Which results in the aggregate token:
The actual request is an IQ sent to the server, or entity handling the versioned list which contains a query that specifies the namespace of the list we want to fetch. Eg. to fetch the aggregate token for the roster one would query the server with the query's XMLNS set to 'urn:xmpp:entityver:profile:roster:0':
Because aggregate tokens are OPTIONAL to implement, clients MUST fall back to making a normal list request if any error is returned in response to an aggregate token IQ.
If an aggregate token is requested for a list that may contain more than one type of entity (eg. MUC rooms and pubsub nodes that live on the same component), then the server MUST return the aggregate token constructed with the entire list (rooms and pubsub nodes).
Because aggregate tokens are calculated for the entire list as seen by the client or server, they will never match if partial lists have been downloaded by the client.
Clients are also NOT REQUIRED to check aggregate tokens. However, clients MAY wish to check aggregate tokens before making a roster or MUC request when the cached roster or MUC list is very large. When to check aggregate tokens (if at all) is left up to the implementation.
Version tokens may not provide enough collision resistance across versioned entities (hereafter simply called "entities"), and may vary from server to server, and therefore they MUST NOT be used as an entity identifier.
Version tokens SHOULD always be considered opaque to the client (eg. even if the version token is a derivable and consistent hash on the server side, clients should not need to know how the server is calculating the token).
The author RECOMMENDS using 8 character (32-bit) random alphanumeric ASCII strings (eg. AABd7z9T) for version tokens.
If a server which supports this XEP provides an HTTP API which can be used to fetch information about entities (eg. for listing information about MUC rooms that a server provides on the providers web page), the entities version token MAY be used as a weakly validated ETag for any API requests for that entity.
Servers following this specification may choose to send down partial entity lists in response to queries. For the case of rosters one or more of the following may be returned to the requesting entity during the initial roster sync:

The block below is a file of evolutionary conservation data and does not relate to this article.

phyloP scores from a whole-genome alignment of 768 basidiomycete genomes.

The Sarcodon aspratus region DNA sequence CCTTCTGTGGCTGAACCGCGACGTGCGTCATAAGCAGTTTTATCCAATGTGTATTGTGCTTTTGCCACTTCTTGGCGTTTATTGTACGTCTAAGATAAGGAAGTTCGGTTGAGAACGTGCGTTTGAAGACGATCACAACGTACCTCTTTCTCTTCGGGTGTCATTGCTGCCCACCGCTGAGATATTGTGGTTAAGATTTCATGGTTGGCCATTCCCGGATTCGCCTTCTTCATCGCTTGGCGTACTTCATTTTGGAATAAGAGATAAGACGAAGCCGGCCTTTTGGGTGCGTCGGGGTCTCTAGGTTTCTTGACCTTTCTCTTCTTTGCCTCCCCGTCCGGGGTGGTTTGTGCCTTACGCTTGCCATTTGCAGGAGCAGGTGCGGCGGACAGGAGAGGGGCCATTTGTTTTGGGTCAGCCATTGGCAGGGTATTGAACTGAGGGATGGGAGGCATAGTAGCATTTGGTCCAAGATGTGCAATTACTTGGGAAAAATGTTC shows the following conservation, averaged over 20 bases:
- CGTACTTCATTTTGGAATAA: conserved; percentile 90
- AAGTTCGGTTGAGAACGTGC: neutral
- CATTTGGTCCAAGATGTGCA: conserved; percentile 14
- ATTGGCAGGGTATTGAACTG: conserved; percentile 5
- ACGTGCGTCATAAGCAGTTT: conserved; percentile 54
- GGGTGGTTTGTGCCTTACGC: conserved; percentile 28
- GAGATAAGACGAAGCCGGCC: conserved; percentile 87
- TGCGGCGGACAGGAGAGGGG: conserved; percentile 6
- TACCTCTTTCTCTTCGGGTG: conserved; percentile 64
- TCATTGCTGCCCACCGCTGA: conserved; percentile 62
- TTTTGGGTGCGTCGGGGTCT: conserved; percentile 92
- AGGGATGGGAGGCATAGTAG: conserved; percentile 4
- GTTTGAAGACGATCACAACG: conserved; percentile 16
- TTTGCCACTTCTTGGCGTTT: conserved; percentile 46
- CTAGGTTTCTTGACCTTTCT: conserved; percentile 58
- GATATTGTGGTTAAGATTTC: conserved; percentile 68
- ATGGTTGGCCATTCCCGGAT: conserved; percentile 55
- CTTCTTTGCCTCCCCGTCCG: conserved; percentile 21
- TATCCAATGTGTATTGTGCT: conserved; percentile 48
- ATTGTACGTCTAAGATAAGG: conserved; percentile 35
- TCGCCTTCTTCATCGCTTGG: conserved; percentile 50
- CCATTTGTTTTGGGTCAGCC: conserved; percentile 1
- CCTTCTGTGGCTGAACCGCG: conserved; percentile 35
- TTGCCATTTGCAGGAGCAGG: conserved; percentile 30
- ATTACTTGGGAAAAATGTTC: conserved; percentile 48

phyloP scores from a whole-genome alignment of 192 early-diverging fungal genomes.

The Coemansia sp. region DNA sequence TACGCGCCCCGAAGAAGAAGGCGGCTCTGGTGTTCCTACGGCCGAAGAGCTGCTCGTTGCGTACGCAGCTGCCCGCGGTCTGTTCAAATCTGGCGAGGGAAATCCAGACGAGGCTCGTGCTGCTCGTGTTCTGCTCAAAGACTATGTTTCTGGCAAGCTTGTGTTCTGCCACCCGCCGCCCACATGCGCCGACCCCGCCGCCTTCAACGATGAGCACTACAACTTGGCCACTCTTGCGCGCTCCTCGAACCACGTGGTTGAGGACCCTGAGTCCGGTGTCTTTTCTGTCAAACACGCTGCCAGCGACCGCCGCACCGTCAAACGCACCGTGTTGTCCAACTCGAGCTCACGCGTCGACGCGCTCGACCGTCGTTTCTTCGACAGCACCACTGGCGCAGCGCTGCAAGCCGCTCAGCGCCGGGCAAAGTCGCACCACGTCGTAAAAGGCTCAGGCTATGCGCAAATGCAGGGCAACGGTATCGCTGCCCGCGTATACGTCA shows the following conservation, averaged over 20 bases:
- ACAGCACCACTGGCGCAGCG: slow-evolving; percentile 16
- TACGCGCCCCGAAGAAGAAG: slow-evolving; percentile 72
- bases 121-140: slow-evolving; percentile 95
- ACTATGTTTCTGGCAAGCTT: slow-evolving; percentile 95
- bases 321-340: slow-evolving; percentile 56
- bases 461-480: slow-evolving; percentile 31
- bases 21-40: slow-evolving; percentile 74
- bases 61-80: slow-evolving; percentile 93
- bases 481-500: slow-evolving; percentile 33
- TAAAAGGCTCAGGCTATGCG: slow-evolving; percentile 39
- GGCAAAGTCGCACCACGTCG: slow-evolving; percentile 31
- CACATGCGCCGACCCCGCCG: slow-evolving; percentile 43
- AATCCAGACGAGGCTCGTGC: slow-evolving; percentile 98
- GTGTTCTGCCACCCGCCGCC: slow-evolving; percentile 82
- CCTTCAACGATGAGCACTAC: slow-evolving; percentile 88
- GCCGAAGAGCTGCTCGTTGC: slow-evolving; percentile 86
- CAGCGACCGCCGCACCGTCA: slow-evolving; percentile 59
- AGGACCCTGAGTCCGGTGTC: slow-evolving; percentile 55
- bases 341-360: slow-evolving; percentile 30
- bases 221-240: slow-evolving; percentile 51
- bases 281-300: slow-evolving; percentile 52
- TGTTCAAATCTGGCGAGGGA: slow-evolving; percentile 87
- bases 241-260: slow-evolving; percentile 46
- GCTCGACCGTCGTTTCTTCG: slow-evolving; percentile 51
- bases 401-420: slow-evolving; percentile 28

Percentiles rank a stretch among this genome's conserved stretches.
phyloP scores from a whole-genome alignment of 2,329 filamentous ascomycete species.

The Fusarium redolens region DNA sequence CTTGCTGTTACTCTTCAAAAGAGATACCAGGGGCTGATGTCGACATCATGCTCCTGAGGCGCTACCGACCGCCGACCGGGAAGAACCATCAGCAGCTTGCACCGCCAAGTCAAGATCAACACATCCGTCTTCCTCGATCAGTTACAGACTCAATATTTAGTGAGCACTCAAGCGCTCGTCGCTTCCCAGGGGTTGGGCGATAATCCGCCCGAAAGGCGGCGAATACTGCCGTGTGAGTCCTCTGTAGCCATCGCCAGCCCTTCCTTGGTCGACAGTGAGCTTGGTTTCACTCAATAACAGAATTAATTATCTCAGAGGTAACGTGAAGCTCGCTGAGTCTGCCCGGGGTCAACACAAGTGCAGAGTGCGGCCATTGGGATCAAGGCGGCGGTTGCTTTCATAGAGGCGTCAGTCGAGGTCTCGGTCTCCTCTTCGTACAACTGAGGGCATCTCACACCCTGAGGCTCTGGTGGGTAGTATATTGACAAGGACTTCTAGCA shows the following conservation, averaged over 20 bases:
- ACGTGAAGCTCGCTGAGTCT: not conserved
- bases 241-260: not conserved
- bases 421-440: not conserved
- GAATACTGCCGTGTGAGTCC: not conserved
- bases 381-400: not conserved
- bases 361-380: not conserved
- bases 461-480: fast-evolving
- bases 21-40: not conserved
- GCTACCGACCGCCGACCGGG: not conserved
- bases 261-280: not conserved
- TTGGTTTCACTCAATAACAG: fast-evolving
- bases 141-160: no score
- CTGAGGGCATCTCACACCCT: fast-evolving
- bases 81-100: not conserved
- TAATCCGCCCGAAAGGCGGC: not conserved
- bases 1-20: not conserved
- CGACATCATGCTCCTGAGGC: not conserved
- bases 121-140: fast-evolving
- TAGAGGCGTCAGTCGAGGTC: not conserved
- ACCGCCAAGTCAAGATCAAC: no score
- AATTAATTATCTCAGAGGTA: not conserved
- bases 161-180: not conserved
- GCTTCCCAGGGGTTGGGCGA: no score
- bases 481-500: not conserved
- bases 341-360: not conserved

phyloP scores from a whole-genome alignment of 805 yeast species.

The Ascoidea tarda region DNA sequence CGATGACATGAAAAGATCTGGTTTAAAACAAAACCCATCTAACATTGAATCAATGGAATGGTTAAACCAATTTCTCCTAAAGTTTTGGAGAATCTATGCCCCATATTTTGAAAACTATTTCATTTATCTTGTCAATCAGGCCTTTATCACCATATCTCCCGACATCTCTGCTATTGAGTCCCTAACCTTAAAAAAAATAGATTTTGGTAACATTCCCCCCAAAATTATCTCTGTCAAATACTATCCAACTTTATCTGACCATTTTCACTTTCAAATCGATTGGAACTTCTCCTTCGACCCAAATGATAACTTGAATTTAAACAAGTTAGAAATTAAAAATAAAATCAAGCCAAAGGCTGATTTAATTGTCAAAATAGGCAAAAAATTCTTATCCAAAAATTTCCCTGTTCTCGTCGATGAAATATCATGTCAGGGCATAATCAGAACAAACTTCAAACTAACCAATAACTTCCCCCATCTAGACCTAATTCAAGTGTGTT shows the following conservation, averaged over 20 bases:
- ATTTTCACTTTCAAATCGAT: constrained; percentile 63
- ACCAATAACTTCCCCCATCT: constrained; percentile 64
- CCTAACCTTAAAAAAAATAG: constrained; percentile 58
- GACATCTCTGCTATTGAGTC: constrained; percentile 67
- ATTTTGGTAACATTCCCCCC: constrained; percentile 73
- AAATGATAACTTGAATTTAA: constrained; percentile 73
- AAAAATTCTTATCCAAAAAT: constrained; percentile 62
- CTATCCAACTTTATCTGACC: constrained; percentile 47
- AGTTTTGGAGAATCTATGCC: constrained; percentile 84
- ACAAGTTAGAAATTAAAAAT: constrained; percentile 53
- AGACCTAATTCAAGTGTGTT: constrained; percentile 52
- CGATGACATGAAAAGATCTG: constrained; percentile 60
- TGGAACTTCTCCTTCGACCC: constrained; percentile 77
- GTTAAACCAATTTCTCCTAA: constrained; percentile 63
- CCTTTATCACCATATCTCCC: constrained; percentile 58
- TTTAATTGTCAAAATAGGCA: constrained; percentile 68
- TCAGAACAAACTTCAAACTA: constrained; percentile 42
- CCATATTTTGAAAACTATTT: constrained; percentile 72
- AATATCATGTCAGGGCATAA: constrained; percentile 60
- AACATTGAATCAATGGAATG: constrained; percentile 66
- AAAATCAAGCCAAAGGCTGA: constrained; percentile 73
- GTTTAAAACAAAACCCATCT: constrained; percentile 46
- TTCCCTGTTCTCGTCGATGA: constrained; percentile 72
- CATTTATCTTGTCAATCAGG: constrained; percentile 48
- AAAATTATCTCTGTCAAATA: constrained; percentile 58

Client-side caching of entity information across sessions (rather than holding them in memory only for the life of a session) could pose a privacy risk, especially on shared systems. Implementations SHOULD protect cached entity data with strong encryption or other appropriate means.
This document requires no interaction with the Internet Assigned Numbers Authority (IANA) .
This specification defines the following XML namespace:
Upon advancement of this specification from a status of Experimental to a status of Draft, the XMPP Registrar  shall add the foregoing namespace to the registry located at <https://xmpp.org/registrar/stream-features.html>, as described in Section 4 of XMPP Registrar Function (XEP-0053) .
If the protocol defined in this specification undergoes a revision that is not fully backwards-compatible with an older version, the XMPP Registrar shall increment the protocol version number found at the end of the XML namespaces defined herein, as described in Section 4 of XEP-0053.
The XMPP Registrar shall maintain a registry of entity versioning profiles. All EV profile registrations shall be defined in separate specifications (not in this document). Application types defined within the XEP series MUST be registered with the XMPP Registrar, resulting in protocol URNs of the form "urn:xmpp:entityver:profile:name:X" (where "name" is the registered name of the profile and "X" is a non-negative integer).
In order to submit new values to this registry, the registrant shall define an XML fragment of the following form and either include it in the relevant XMPP Extension Protocol or send it to the email address <firstname.lastname@example.org>:
This specification defines the following entity versioning profile:
Upon advancement of this specification from a status of Experimental to a status of Draft, the XMPP Registrar  shall add the following definition to the entity versioning profiles registry, as described in this document:
The original entity versioning proposal was engineered and written by HipChat's Doug Keen.
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Spelling, tone, and grammar.
Initial published version approved by the XMPP Council.
Add profiles / partial sync.